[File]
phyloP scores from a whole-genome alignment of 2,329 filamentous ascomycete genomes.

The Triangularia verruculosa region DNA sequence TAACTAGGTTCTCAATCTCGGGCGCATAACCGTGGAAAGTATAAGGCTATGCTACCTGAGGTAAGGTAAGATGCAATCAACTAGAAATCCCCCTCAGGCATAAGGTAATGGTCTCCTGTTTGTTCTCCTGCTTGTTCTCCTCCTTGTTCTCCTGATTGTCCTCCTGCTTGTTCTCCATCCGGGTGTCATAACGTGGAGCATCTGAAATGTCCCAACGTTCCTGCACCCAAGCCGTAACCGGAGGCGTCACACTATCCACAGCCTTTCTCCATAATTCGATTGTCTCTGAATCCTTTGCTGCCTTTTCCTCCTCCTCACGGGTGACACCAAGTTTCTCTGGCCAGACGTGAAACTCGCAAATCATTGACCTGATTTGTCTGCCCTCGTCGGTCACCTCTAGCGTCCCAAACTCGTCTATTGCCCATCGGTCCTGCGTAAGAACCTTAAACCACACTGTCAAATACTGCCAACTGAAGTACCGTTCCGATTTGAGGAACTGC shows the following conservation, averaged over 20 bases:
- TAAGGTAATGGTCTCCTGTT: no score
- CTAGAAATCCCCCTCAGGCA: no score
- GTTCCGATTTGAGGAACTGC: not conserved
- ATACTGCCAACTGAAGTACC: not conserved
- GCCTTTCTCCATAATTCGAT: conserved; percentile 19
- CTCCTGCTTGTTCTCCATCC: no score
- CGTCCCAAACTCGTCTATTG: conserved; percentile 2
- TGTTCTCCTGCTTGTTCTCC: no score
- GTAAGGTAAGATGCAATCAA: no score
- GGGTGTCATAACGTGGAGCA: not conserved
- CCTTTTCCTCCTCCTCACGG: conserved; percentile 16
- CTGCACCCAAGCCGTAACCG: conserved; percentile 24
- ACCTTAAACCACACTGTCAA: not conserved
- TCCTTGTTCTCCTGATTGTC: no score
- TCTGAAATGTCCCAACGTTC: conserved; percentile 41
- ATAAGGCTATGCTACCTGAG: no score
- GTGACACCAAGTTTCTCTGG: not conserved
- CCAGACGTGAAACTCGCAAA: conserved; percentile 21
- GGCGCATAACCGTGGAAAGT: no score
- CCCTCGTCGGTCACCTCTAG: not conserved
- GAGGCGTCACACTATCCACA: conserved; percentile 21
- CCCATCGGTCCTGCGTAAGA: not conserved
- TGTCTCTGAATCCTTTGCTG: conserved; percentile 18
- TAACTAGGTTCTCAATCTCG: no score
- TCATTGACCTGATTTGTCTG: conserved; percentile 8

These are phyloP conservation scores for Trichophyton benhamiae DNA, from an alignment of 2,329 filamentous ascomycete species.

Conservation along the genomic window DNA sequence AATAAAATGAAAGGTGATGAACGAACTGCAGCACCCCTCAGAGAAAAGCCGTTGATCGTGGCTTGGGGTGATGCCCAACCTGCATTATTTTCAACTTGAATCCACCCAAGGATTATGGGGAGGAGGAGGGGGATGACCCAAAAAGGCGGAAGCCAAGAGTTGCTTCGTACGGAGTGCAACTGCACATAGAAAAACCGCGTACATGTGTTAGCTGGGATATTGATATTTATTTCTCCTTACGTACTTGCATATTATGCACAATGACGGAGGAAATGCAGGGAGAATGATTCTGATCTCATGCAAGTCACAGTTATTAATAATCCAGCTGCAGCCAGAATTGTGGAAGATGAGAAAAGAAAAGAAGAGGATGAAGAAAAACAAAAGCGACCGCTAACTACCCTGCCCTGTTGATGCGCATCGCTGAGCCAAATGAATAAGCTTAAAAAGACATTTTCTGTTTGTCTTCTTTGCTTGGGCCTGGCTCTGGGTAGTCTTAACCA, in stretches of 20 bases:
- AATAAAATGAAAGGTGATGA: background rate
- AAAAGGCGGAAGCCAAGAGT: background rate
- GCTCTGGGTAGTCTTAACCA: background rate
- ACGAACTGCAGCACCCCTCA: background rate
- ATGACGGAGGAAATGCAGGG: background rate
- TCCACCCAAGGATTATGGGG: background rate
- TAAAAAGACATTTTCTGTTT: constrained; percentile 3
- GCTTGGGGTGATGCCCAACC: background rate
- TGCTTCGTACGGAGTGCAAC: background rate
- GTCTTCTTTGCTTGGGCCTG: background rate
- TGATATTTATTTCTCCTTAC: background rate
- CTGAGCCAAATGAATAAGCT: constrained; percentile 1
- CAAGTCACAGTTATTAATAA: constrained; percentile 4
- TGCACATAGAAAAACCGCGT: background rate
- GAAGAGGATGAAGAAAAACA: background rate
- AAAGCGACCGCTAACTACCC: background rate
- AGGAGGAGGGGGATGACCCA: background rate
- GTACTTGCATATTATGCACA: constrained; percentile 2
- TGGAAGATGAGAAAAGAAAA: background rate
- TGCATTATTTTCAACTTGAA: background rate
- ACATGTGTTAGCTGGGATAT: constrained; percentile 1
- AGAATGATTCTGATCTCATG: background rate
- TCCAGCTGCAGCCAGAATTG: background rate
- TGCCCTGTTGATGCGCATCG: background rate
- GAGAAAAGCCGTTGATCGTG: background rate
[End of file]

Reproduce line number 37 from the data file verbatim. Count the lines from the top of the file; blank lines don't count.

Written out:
- GCTTGGGGTGATGCCCAACC: background rate